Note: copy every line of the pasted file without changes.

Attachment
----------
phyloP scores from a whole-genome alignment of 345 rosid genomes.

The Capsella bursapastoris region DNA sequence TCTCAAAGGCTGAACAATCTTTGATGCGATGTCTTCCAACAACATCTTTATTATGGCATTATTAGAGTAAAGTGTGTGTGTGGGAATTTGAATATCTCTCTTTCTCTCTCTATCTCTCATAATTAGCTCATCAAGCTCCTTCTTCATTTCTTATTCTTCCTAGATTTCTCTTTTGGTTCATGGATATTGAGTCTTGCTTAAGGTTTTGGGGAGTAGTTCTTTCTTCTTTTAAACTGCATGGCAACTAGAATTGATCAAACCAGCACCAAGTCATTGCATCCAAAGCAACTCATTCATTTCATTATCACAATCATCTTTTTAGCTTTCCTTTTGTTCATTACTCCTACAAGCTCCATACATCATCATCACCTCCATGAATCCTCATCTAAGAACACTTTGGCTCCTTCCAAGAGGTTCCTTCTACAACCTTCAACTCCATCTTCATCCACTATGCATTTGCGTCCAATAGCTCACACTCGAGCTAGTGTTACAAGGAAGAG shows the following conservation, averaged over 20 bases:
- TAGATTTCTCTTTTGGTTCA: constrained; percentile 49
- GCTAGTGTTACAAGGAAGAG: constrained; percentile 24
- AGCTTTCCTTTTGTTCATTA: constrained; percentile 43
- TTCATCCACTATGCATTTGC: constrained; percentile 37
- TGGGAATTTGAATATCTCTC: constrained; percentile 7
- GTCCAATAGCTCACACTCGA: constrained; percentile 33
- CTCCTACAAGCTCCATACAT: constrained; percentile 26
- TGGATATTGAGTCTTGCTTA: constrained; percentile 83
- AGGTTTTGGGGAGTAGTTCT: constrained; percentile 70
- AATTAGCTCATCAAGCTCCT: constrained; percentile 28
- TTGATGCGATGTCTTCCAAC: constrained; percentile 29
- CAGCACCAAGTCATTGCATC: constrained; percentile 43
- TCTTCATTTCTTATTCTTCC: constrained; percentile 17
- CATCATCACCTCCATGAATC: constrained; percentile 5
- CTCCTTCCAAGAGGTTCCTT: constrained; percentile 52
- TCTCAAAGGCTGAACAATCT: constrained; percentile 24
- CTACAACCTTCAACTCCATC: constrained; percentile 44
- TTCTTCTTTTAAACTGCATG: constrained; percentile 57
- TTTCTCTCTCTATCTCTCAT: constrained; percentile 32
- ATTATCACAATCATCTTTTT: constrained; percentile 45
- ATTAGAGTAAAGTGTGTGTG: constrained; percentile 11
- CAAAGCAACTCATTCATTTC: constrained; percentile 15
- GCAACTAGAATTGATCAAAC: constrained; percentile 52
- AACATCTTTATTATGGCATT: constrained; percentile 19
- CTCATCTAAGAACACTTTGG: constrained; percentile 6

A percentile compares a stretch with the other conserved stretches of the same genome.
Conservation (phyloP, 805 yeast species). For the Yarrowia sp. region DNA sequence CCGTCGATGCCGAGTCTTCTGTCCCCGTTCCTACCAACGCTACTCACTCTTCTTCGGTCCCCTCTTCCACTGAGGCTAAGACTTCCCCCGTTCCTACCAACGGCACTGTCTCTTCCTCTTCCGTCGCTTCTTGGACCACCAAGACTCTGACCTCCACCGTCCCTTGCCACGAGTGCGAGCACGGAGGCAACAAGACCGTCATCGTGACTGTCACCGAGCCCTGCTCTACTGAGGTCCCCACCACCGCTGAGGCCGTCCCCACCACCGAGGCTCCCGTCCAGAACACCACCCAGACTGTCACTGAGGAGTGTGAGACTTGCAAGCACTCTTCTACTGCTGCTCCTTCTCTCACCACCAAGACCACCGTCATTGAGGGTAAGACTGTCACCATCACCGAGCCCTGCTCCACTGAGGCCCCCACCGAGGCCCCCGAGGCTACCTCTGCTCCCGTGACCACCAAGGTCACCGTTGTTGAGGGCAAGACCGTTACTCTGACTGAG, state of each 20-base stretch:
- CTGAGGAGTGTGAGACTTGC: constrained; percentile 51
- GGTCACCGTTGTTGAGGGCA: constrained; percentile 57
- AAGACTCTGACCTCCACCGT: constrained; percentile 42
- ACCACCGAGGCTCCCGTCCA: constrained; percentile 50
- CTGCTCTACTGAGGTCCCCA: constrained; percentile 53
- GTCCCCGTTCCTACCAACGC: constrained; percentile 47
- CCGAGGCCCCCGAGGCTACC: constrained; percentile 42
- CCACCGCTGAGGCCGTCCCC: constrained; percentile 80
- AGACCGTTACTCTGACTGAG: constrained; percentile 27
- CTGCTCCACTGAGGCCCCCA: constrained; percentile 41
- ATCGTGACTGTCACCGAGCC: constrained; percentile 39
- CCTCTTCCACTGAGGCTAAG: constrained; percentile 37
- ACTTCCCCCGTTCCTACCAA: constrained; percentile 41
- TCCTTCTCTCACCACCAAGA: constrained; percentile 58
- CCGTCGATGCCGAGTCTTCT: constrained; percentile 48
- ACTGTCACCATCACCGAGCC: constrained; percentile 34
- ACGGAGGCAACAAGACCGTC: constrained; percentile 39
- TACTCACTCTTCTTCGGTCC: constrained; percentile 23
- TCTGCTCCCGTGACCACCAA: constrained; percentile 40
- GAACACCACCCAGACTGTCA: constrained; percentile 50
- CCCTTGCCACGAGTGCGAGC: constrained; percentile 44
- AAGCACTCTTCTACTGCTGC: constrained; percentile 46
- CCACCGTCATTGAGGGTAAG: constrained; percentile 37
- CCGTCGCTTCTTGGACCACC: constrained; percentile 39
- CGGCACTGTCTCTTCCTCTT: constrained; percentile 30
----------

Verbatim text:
phyloP scores from a whole-genome alignment of 345 rosid genomes.

The Capsella bursapastoris region DNA sequence TCTCAAAGGCTGAACAATCTTTGATGCGATGTCTTCCAACAACATCTTTATTATGGCATTATTAGAGTAAAGTGTGTGTGTGGGAATTTGAATATCTCTCTTTCTCTCTCTATCTCTCATAATTAGCTCATCAAGCTCCTTCTTCATTTCTTATTCTTCCTAGATTTCTCTTTTGGTTCATGGATATTGAGTCTTGCTTAAGGTTTTGGGGAGTAGTTCTTTCTTCTTTTAAACTGCATGGCAACTAGAATTGATCAAACCAGCACCAAGTCATTGCATCCAAAGCAACTCATTCATTTCATTATCACAATCATCTTTTTAGCTTTCCTTTTGTTCATTACTCCTACAAGCTCCATACATCATCATCACCTCCATGAATCCTCATCTAAGAACACTTTGGCTCCTTCCAAGAGGTTCCTTCTACAACCTTCAACTCCATCTTCATCCACTATGCATTTGCGTCCAATAGCTCACACTCGAGCTAGTGTTACAAGGAAGAG shows the following conservation, averaged over 20 bases:
- TAGATTTCTCTTTTGGTTCA: constrained; percentile 49
- GCTAGTGTTACAAGGAAGAG: constrained; percentile 24
- AGCTTTCCTTTTGTTCATTA: constrained; percentile 43
- TTCATCCACTATGCATTTGC: constrained; percentile 37
- TGGGAATTTGAATATCTCTC: constrained; percentile 7
- GTCCAATAGCTCACACTCGA: constrained; percentile 33
- CTCCTACAAGCTCCATACAT: constrained; percentile 26
- TGGATATTGAGTCTTGCTTA: constrained; percentile 83
- AGGTTTTGGGGAGTAGTTCT: constrained; percentile 70
- AATTAGCTCATCAAGCTCCT: constrained; percentile 28
- TTGATGCGATGTCTTCCAAC: constrained; percentile 29
- CAGCACCAAGTCATTGCATC: constrained; percentile 43
- TCTTCATTTCTTATTCTTCC: constrained; percentile 17
- CATCATCACCTCCATGAATC: constrained; percentile 5
- CTCCTTCCAAGAGGTTCCTT: constrained; percentile 52
- TCTCAAAGGCTGAACAATCT: constrained; percentile 24
- CTACAACCTTCAACTCCATC: constrained; percentile 44
- TTCTTCTTTTAAACTGCATG: constrained; percentile 57
- TTTCTCTCTCTATCTCTCAT: constrained; percentile 32
- ATTATCACAATCATCTTTTT: constrained; percentile 45
- ATTAGAGTAAAGTGTGTGTG: constrained; percentile 11
- CAAAGCAACTCATTCATTTC: constrained; percentile 15
- GCAACTAGAATTGATCAAAC: constrained; percentile 52
- AACATCTTTATTATGGCATT: constrained; percentile 19
- CTCATCTAAGAACACTTTGG: constrained; percentile 6

A percentile compares a stretch with the other conserved stretches of the same genome.
Conservation (phyloP, 805 yeast species). For the Yarrowia sp. region DNA sequence CCGTCGATGCCGAGTCTTCTGTCCCCGTTCCTACCAACGCTACTCACTCTTCTTCGGTCCCCTCTTCCACTGAGGCTAAGACTTCCCCCGTTCCTACCAACGGCACTGTCTCTTCCTCTTCCGTCGCTTCTTGGACCACCAAGACTCTGACCTCCACCGTCCCTTGCCACGAGTGCGAGCACGGAGGCAACAAGACCGTCATCGTGACTGTCACCGAGCCCTGCTCTACTGAGGTCCCCACCACCGCTGAGGCCGTCCCCACCACCGAGGCTCCCGTCCAGAACACCACCCAGACTGTCACTGAGGAGTGTGAGACTTGCAAGCACTCTTCTACTGCTGCTCCTTCTCTCACCACCAAGACCACCGTCATTGAGGGTAAGACTGTCACCATCACCGAGCCCTGCTCCACTGAGGCCCCCACCGAGGCCCCCGAGGCTACCTCTGCTCCCGTGACCACCAAGGTCACCGTTGTTGAGGGCAAGACCGTTACTCTGACTGAG, state of each 20-base stretch:
- CTGAGGAGTGTGAGACTTGC: constrained; percentile 51
- GGTCACCGTTGTTGAGGGCA: constrained; percentile 57
- AAGACTCTGACCTCCACCGT: constrained; percentile 42
- ACCACCGAGGCTCCCGTCCA: constrained; percentile 50
- CTGCTCTACTGAGGTCCCCA: constrained; percentile 53
- GTCCCCGTTCCTACCAACGC: constrained; percentile 47
- CCGAGGCCCCCGAGGCTACC: constrained; percentile 42
- CCACCGCTGAGGCCGTCCCC: constrained; percentile 80
- AGACCGTTACTCTGACTGAG: constrained; percentile 27
- CTGCTCCACTGAGGCCCCCA: constrained; percentile 41
- ATCGTGACTGTCACCGAGCC: constrained; percentile 39
- CCTCTTCCACTGAGGCTAAG: constrained; percentile 37
- ACTTCCCCCGTTCCTACCAA: constrained; percentile 41
- TCCTTCTCTCACCACCAAGA: constrained; percentile 58
- CCGTCGATGCCGAGTCTTCT: constrained; percentile 48
- ACTGTCACCATCACCGAGCC: constrained; percentile 34
- ACGGAGGCAACAAGACCGTC: constrained; percentile 39
- TACTCACTCTTCTTCGGTCC: constrained; percentile 23
- TCTGCTCCCGTGACCACCAA: constrained; percentile 40
- GAACACCACCCAGACTGTCA: constrained; percentile 50
- CCCTTGCCACGAGTGCGAGC: constrained; percentile 44
- AAGCACTCTTCTACTGCTGC: constrained; percentile 46
- CCACCGTCATTGAGGGTAAG: constrained; percentile 37
- CCGTCGCTTCTTGGACCACC: constrained; percentile 39
- CGGCACTGTCTCTTCCTCTT: constrained; percentile 30